Travel corridors, quarantine rules + latest COVID numbers and projections

It is three weeks since the UK Government announced quarantine measures, but promised to look into the viability of international "travel corridors" with countries with low rates of infection, and with which quarantine rules may be relaxed.

Today, it will announce that passengers returning to or visiting England from destinations including Germany, France, Spain and Italy, will no longer need to self-isolate on arrival from 10 July 2020, unless they have been in or transited through non-exempt countries in the preceding 14 days.

The change to the rules follows a risk assessment carried out by the Joint Biosecurity Centre and Public Health England with the chief medical officer.

Transport secretary Grant Shapps said it was "great news for British businesses".

"The entire nation has worked tirelessly to get to this stage, therefore safety must remain our watch word and we will not hesitate to move quickly to protect ourselves if infection rates rise in countries we are reconnecting with."

All passengers, except those on a small list of exemptions, will still be required to provide contact information on arrival in the UK, including details of countries or territories they have been in or through during the previous 14 days. Existing public health advice on hand hygiene, face coverings, and social distancing must also be followed.

The exemptions from self-isolation apply to all modes of international transport, including sea and international rail routes as well as flights.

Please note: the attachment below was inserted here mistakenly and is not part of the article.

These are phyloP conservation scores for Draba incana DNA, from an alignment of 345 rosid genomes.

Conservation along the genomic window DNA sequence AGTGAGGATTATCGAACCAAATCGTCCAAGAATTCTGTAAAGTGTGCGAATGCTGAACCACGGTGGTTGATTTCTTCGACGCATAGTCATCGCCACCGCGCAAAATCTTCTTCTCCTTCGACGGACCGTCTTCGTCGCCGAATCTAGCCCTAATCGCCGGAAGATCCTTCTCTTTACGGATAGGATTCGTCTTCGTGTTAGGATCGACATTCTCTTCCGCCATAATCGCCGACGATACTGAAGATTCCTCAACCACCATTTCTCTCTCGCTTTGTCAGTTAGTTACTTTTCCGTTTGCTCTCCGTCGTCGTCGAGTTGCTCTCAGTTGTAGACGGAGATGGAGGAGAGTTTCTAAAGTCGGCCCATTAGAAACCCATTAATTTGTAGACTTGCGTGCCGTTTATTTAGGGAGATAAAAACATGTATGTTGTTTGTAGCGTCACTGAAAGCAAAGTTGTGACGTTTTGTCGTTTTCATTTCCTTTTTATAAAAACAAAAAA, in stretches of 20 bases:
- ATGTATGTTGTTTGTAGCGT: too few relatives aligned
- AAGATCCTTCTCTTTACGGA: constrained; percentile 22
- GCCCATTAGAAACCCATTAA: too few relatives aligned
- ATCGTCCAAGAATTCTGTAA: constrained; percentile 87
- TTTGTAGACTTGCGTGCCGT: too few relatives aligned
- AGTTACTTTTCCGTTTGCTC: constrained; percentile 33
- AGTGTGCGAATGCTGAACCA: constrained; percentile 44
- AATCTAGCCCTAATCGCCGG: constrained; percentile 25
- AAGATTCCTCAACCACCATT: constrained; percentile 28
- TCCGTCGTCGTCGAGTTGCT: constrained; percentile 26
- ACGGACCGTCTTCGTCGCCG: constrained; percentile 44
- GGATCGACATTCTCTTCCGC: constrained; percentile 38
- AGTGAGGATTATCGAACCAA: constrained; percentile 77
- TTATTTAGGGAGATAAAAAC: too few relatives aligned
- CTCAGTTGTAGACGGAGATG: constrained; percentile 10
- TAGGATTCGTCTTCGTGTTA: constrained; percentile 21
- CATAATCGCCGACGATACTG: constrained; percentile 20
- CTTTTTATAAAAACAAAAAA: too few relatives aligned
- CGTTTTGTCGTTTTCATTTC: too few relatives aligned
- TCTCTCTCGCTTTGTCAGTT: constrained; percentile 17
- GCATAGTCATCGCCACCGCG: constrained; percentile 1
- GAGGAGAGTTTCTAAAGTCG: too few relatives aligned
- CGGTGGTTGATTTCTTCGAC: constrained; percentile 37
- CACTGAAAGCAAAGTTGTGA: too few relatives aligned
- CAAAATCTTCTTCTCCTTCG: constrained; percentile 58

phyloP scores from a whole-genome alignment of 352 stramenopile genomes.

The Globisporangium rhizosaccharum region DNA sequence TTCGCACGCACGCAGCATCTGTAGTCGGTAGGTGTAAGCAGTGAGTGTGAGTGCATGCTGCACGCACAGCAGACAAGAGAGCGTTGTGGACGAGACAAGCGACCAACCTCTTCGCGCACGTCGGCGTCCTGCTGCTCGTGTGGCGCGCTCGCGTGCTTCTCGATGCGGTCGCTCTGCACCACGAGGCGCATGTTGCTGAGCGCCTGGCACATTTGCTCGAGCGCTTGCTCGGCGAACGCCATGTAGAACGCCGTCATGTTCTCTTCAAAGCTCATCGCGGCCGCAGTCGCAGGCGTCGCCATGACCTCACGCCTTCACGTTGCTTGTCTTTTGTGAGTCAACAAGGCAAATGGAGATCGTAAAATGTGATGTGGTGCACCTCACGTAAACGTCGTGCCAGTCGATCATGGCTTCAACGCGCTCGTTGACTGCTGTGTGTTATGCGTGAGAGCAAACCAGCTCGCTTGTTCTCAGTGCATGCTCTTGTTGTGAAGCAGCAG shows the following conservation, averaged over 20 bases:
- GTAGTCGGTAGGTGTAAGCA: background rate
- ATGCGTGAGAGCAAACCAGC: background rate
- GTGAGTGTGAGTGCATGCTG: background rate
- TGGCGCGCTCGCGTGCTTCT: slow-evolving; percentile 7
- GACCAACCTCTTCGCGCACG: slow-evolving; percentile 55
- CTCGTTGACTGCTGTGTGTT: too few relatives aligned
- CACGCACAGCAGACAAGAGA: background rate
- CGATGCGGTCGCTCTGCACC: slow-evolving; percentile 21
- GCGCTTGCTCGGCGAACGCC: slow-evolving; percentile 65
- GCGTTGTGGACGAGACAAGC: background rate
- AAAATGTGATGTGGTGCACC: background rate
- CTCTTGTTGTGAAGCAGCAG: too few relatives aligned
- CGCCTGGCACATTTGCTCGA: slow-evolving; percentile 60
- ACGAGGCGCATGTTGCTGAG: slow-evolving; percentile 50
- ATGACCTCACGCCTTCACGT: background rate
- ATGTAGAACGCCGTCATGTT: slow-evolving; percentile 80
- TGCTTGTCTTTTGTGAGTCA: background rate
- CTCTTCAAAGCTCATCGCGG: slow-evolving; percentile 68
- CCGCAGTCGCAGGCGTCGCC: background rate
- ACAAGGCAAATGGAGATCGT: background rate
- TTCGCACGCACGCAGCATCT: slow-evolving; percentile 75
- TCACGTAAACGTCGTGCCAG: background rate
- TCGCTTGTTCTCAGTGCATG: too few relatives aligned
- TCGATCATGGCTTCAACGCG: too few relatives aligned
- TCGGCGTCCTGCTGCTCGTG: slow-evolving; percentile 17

The complete list of countries, which is reviewed regularly, is available here.

Understand exactly what is meant by 'self-isolate'.

In numbers

Variance in publicly reported numbers can be attributed to misreporting and under-reporting of infections and deaths.

For uniformity, our publication quotes data from the World Health Organisation, the UK Government and independent catastrophe risk modelling company, AIR Worldwide.

Domestic numbers from the UK Government show that, as of 09:00 on 2nd July, 283,757 people had tested positive for the virus. As of 17:00 on 1st July, of those who tested positive for coronavirus in the UK, across all settings, 43,995 have died, of which 89 in the prior 24 hours.

According to the WHO, as of 08:18 CEST, 3rd July, there had been 10,662,536 confirmed cases of COVID-19 globally, including 516,209 deaths.

AIR Worldwide's projection for T+1 week foresees 96.27 million cases, and 1.1 million deaths, which includes those who are currently infected.

For in-depth advice on a safe and secure return to work, listen to CIR's latest podcast.

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